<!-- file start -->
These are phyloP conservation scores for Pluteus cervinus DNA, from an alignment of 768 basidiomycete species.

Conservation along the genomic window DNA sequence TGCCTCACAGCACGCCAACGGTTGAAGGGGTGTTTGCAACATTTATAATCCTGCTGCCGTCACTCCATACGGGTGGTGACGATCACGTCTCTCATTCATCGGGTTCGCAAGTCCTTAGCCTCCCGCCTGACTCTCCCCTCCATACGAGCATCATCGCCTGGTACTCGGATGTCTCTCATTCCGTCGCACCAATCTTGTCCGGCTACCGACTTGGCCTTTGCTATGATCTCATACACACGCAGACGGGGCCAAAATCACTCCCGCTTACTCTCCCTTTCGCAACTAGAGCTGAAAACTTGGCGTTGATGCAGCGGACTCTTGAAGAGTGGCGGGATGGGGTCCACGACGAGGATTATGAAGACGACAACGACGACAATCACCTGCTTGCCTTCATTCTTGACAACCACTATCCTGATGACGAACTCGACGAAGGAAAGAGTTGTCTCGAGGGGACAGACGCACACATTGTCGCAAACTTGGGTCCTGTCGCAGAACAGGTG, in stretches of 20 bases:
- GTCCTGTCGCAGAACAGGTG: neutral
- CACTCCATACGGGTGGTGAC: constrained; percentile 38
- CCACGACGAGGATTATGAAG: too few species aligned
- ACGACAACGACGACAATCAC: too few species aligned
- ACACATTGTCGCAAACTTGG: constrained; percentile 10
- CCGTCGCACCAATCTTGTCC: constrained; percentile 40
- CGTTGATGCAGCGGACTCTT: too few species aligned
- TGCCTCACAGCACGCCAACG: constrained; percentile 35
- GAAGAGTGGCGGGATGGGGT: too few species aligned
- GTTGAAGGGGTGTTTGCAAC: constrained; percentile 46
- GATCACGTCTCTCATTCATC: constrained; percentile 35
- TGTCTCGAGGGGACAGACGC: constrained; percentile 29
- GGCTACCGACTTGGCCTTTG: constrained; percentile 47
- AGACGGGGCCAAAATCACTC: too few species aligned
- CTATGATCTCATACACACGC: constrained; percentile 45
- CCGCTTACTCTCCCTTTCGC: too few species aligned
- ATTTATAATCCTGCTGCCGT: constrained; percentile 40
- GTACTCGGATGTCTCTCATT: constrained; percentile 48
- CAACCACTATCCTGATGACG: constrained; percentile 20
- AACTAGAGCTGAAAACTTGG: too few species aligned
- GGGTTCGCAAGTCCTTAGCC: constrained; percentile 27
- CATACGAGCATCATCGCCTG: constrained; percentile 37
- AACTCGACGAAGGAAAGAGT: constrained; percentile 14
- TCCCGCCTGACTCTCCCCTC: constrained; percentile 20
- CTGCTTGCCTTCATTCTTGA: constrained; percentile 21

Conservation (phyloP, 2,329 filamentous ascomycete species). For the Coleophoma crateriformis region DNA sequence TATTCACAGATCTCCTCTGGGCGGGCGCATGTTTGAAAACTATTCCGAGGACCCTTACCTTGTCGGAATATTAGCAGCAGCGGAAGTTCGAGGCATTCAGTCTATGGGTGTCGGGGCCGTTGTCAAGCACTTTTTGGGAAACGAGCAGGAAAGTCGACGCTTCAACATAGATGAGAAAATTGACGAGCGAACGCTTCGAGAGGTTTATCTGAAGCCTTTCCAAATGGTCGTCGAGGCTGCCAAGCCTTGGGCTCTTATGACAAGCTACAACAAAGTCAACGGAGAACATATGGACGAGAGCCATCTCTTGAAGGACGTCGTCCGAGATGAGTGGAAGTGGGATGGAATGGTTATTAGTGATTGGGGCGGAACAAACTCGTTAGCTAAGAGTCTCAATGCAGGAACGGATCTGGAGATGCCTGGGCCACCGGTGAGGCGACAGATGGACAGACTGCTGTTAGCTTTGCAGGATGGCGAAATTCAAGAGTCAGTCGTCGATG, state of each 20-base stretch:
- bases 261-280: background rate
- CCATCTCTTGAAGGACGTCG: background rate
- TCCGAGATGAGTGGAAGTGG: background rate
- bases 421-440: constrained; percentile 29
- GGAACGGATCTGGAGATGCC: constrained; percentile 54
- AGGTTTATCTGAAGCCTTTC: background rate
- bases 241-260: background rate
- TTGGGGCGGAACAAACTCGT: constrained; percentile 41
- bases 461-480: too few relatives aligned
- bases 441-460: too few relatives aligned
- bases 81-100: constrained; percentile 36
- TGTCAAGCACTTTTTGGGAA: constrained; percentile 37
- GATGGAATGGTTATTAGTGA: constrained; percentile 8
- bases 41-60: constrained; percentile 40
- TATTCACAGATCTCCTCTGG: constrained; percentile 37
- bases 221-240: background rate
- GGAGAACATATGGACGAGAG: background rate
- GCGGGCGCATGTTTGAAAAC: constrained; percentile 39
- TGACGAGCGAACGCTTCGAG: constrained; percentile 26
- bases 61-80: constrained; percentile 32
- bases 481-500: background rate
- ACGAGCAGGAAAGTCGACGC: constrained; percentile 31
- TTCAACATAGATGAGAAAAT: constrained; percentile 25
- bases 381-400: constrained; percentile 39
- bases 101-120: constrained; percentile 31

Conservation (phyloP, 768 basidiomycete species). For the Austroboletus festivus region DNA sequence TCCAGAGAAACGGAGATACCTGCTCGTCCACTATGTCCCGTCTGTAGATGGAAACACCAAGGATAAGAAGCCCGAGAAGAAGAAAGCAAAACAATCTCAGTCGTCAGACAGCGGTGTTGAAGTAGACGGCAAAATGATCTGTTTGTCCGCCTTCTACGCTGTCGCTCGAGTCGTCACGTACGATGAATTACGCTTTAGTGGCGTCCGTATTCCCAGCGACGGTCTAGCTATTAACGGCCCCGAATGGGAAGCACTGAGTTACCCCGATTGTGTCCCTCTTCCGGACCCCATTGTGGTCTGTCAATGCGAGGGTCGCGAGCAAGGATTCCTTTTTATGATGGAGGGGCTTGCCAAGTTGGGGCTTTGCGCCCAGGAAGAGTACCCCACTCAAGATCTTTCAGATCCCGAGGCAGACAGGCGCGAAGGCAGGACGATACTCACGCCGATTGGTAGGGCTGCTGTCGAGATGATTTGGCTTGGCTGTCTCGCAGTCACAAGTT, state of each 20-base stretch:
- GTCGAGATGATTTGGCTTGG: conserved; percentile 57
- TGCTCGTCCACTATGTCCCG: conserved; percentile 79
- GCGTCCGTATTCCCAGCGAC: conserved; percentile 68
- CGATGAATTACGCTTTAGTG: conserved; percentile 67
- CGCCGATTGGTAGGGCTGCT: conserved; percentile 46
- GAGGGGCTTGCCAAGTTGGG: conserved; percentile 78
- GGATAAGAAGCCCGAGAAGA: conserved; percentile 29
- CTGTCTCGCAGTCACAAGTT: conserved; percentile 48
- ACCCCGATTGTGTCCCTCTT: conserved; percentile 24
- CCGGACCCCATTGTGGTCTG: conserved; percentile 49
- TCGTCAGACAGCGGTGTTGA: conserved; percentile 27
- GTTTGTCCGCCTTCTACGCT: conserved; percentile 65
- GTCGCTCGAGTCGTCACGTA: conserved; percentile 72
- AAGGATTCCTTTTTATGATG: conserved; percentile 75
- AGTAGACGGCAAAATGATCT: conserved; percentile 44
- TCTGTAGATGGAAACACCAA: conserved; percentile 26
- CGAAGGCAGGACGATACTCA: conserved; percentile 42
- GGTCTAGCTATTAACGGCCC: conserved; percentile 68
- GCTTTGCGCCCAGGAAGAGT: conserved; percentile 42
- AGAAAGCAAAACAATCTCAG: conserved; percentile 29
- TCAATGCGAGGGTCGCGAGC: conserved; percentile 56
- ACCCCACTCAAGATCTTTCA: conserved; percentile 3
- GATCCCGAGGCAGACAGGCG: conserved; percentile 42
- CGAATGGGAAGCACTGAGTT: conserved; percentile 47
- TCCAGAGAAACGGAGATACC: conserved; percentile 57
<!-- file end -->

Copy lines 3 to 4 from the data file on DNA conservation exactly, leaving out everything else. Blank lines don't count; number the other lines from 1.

- GTCCTGTCGCAGAACAGGTG: neutral
- CACTCCATACGGGTGGTGAC: constrained; percentile 38